If you’re looking for a day trip that involves as many forms of transport as possible, try this jaunt we took from Hiroshima to Miyajima island in Japan. We took a plane from Tokyo to Hiroshima, then a tram, train and ferry to the island. Two cable cars transported us to the top of Miyajima’s Mt Misen.
A UNESCO World Heritage Site, Miyajima, officially known as Itsukushima, is probably the most popular day trip from Hiroshima. If you’ve come to see Hiroshima and the Peace Memorial Park, another day seeing this culturally significant, sacred island should definitely be on your itinerary.
How to get to Miyajima Island from Hiroshima
There are a number of options for getting to Miyajima. There’s a long but cheap ride on the streetcar (tram) to the ferry terminal; a relaxing but more expensive cruise from the Peace Memorial Park directly to the island. Or there’s the tram/train/ferry mixture which we chose.
From our hotel in the centre of Hiroshima we hopped on the Number 7 tram to Yokogawa Station then changed to the JR Sanyo train line to Miyajima-guchi. We picked up a ferry from here to travel the short distance (10 minutes) to Miyajima. From door to door, it was just under 90 minutes.
Meeting the residents
No sooner had we set foot on Miyajima than the island’s residents came to welcome us. Wild deer populate the island and are so used to being around people, they will make a beeline for anyone with food. In fact, they will pester you for anything they can reach with their mouths. I watched one artful dodger pickpocket a pamphlet from one man’s trousers without him noticing.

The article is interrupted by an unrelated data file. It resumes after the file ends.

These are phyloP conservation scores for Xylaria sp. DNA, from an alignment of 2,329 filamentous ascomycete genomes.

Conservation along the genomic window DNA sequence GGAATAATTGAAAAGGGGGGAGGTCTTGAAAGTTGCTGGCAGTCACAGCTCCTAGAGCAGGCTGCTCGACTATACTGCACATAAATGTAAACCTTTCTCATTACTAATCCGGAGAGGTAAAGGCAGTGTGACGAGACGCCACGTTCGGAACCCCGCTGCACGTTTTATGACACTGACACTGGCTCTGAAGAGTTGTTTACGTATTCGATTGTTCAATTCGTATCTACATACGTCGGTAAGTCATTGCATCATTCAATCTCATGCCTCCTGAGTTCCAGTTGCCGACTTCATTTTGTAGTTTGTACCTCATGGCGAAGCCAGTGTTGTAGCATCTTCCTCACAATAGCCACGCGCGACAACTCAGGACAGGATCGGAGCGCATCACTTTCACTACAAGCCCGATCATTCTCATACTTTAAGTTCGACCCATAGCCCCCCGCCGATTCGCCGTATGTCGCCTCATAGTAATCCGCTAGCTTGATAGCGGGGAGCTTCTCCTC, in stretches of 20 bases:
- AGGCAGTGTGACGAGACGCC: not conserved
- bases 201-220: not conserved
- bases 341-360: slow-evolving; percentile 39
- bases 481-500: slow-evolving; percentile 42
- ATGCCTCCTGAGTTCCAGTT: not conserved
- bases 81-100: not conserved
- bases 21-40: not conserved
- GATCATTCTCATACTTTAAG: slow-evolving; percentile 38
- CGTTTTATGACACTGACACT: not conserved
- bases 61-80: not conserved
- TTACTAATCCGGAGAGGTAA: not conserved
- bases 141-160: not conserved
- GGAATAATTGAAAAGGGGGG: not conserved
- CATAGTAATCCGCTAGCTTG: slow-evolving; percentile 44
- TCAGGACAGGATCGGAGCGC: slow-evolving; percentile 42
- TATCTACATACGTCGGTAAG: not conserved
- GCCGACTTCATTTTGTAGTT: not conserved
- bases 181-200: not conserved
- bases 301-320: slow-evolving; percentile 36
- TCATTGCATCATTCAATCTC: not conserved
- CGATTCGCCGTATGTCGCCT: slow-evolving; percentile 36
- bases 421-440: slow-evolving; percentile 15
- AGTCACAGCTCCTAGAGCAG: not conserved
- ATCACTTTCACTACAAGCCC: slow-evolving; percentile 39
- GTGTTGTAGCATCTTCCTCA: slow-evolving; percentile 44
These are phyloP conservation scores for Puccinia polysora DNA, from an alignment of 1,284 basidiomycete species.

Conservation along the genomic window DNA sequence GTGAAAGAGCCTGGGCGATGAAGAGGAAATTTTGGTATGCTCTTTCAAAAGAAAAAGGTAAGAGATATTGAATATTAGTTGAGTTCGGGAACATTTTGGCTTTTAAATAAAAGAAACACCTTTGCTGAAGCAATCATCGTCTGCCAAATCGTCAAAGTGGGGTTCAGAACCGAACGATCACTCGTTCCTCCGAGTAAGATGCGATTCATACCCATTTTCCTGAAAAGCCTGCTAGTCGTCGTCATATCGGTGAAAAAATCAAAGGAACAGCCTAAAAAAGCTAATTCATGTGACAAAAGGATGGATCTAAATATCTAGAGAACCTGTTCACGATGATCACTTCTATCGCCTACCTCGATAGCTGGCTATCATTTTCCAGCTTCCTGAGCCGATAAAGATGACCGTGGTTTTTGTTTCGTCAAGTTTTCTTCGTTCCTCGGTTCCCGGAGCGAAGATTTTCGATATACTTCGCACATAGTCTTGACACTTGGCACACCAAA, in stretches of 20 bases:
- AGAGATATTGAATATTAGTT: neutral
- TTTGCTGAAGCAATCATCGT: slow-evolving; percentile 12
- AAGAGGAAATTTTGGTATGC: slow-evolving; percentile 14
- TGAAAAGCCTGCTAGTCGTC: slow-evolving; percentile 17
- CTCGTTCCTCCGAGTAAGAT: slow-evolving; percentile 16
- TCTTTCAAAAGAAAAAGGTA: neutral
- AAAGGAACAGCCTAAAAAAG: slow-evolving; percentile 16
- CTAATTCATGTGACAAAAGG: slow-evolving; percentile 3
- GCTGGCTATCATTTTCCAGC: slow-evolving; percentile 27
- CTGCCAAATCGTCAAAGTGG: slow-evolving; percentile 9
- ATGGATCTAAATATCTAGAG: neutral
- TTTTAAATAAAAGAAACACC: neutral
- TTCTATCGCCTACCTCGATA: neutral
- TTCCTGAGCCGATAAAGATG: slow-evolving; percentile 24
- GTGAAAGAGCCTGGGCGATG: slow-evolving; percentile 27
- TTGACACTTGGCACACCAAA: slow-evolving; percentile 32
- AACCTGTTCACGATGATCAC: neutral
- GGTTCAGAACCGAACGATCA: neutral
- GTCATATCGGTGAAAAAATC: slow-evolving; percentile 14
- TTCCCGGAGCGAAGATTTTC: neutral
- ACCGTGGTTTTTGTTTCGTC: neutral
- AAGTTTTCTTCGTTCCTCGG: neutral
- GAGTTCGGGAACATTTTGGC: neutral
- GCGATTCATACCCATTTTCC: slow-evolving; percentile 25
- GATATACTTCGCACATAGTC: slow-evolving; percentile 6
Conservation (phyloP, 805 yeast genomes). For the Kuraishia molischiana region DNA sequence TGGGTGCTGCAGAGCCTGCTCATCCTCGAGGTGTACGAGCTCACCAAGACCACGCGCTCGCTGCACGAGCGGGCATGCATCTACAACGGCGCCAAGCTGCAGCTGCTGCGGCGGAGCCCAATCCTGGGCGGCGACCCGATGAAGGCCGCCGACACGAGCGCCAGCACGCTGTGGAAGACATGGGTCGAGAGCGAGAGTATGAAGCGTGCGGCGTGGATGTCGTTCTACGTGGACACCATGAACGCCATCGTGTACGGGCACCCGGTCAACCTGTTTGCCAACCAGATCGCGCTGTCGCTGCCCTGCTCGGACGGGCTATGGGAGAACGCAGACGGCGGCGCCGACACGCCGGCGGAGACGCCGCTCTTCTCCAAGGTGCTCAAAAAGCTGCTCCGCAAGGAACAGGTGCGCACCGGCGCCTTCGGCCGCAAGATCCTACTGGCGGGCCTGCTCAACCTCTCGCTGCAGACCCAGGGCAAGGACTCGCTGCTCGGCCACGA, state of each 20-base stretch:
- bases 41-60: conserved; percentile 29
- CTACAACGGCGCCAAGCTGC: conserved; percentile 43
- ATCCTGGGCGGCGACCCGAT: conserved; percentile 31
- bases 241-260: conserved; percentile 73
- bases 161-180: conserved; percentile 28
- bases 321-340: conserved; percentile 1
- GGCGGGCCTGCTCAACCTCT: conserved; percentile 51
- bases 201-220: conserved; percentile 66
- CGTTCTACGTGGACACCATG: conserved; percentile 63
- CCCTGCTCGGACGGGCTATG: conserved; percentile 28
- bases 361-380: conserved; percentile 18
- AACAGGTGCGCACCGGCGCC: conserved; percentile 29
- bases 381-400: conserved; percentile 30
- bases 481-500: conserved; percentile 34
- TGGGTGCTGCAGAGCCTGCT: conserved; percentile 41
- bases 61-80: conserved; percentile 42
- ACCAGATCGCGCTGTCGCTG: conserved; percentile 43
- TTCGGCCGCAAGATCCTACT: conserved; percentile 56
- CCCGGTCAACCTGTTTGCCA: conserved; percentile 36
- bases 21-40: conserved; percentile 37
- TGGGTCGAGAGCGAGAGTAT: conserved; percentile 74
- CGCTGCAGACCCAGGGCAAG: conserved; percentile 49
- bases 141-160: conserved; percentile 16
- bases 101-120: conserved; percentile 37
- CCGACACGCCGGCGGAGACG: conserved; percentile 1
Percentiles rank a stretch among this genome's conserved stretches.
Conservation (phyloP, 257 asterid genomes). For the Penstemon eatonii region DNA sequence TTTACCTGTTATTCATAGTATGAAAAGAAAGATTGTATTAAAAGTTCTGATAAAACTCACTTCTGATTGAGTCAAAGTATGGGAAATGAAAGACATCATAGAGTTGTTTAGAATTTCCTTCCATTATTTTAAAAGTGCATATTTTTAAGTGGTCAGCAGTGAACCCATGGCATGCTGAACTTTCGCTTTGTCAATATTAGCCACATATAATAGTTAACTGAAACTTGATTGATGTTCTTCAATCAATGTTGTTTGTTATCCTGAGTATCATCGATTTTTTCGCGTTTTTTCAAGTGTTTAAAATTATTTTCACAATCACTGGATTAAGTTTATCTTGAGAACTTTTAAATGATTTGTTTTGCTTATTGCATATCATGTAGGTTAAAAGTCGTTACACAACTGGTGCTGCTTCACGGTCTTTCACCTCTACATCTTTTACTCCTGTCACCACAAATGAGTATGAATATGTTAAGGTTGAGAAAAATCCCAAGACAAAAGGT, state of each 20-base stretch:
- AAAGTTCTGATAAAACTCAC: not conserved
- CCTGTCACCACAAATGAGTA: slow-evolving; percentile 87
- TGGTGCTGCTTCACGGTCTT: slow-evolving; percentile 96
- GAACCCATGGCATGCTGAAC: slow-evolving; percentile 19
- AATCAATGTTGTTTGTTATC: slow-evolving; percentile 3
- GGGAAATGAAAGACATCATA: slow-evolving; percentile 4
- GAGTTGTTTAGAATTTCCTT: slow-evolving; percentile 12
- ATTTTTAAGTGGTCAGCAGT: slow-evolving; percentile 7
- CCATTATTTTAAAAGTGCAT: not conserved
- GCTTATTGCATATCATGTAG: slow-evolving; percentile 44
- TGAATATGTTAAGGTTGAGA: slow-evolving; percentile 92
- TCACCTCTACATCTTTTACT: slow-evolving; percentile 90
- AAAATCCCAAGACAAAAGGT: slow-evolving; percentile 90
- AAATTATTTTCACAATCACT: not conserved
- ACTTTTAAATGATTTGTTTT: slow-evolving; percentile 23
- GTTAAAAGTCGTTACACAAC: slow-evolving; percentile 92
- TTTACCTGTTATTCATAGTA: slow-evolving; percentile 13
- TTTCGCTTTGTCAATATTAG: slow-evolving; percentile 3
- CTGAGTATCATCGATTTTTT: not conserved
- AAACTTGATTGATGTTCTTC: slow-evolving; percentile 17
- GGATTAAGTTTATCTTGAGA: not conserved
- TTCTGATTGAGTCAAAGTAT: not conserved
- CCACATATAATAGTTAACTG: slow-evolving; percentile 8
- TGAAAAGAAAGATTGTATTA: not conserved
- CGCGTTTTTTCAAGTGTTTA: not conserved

Souvenir shopping and sweet snacks
There’s an obvious walking route as you alight from the ferry. After meeting our deer friends, we followed the path through to the Omotesando Shopping Arcade. This covered walkway is full of shops selling everything from lucky cats to ornamental fans. It’s also a great place for trying the traditional sweet snack of the island: momiji. These maple leaf-shaped cakes are usually filled with red bean paste and are delicious. We found one shop where you could see the cakes being made. We chose freshly-baked momiji (one filled with chocolate, one with custard). Each warm momiji came with a free cup of green tea or water and only cost 100 yen. That’s about 70p.
Itsukushima Shrine and O-Torii
Most visitors flock to Miyajima to see the magnificent O-Torii gate which stands in shallow waters in the bay in front of the shrine. A brief search on the internet will show you hundreds of images of this iconic monument. If the photos have been taken in recent months, however, like my photo below, you will see those glorious gates wrapped up in scaffolding and plastic. The gates are being renovated in time for the Olympics in the summer of 2020. Hmm – nobody thought it might be handy sprucing them up for the Rugby World Cup fans?
The Itsukushima shrine itself is still worthy of a photograph or two, although canny visitors try and combine their trip with high tide, so the beautiful vermillion buildings can be seen shimmering against the water, rather than mud. We weren’t canny visitors.